By Pradeep. September 13, 2009.
IT professionals, hotel management executives, entrepreneurs, artistes: they were all there with one purpose of supporting a charity at the Twestival in the city on Saturday. Bangalore was one among the 200-odd cities around the world (including six other Indian cities) where Twitter users gathered this weekend for a cause.
It was an evening of fun and entertainment at Kyra Theatre, Indiranagar. The mind-reading session by Nakul Shenoy took the audience’s breath away as he guessed rightly what’s in the mind of participants who volunteered. There were standup comedy shows by Aron Kader and Papa CJ; a quiz programme, and finally a performance of contemporary Indian folk, with a fusion of rock, Carnatic and jazz by Swarathma. While the programme was on, a giant screen displayed the live tweets on the Twitter festival.
The organizers were upbeat. “At least 140 people are here. There were many who bought tickets but couldn’t make it,” said Vaijayanthi K M, regional coordinator for Twestivals in India, Bangladesh and Middle East. “We haven’t checked exactly how much we got for the charity, but it’s at least Rs 20,000.”
Bangalore event coordinator Hrish Thota said the event surpassed expectations. “We also showed that twittering is not just a time pass but can be leveraged to achieve noble objectives.” Twestival Bangalore is supporting Dream A Dream, a Jayanagar-based charity that works with NGOs to impart life skills to children.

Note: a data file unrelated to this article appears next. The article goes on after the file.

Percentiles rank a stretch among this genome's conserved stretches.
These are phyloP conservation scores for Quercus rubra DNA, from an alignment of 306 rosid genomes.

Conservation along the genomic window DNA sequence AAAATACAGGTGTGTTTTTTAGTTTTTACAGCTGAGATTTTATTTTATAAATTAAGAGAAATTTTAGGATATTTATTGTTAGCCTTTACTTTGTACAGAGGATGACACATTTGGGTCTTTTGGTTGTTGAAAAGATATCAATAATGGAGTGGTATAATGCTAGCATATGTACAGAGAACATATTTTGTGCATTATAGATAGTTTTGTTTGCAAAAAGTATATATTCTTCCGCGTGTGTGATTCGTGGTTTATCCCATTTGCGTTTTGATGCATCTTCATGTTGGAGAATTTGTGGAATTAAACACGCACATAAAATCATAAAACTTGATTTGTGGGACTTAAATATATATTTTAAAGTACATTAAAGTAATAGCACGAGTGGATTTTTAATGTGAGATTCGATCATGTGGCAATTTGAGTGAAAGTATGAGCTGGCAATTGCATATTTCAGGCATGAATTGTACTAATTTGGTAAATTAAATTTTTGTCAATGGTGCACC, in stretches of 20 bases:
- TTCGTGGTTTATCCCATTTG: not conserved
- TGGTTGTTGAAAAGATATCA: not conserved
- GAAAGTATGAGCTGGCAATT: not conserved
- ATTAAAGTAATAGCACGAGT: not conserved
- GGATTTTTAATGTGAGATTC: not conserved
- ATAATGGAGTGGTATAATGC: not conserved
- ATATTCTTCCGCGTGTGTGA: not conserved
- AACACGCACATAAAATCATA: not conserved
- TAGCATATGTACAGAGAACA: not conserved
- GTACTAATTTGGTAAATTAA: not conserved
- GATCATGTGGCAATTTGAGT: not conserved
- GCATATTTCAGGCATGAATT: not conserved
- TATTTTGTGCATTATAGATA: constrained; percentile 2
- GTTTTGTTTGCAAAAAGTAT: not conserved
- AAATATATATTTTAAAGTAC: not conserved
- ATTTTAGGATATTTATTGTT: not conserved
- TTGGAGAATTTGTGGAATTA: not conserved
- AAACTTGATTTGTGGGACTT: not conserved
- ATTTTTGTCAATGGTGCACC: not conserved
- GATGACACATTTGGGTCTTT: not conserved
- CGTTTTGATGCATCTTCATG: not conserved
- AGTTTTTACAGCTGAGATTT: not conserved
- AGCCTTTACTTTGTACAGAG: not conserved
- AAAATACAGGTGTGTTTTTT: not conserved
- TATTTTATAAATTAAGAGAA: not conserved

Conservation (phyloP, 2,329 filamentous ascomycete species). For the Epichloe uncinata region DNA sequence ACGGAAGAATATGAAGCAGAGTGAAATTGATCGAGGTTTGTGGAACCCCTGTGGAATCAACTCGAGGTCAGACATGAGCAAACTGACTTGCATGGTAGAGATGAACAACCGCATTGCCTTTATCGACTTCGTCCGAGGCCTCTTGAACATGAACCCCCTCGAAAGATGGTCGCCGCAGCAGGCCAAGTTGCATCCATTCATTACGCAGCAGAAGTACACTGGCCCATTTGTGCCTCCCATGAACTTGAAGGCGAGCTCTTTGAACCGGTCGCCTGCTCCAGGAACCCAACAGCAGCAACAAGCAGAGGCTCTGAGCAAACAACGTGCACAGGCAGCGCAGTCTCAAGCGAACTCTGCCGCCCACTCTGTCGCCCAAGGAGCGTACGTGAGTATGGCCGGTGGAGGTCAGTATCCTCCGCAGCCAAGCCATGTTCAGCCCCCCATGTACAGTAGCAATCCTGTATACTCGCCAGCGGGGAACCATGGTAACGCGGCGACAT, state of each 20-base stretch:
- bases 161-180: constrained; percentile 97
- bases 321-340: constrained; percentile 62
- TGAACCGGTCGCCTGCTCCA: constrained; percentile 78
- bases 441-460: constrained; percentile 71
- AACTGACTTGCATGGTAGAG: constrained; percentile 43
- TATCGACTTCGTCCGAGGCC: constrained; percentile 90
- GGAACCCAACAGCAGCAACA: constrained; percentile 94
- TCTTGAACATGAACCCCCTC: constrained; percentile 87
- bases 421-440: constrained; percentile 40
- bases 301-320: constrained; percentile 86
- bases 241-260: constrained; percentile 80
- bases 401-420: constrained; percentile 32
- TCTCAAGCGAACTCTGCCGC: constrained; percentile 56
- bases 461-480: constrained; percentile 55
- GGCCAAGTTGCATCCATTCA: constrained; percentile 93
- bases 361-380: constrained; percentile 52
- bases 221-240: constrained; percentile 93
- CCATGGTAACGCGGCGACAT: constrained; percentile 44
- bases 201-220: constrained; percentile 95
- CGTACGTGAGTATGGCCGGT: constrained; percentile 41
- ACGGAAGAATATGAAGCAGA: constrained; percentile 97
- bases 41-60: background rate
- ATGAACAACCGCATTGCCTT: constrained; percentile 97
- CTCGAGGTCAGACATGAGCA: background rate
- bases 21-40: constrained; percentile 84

Says Pooja Rao of Dream A Dream, “We decided to partner with Twestival because this is a global event that will help create awareness about the social work that we do and also about volunteering that is at the core of the movement.”
Rakesh Krishnakumar, a software engineer with IBM, is an avid Twitter user. “I use Twitter to know what is happening in the city. It’s an effective medium to communicate with your friends and family. My mother, who is in Delhi, has a Twitter account and follows my tweets to keep in touch with me.”
Mark Doray, a knowledge management professional with Nokia Siemens Networks, thinks Twitter is a powerful information dissemination tool. “I follow experts who tweet about my subject and it helps me a lot in my profession. Twitter is most effective when we identify the right people who tweet and follow them.”
But not all participants at Twestival use Twitter. Ravi Kumar, an engineer with IBM, had come on the suggestion of a friend. “Neither do I use Twitter nor am I a fan of the band that’s performing, but I thought this was a wonderful way to spend a Saturday evening – for a charity,” he said.
Sujit Krishnan, a hotel management executive, was another. “I’ve just heard about Twitter, that’s all. It’s amazing how online guys can get offline and pull off something like this!”
Note: Article reproduced from Bangalore Twitter users join hands for charity – Sands Of Change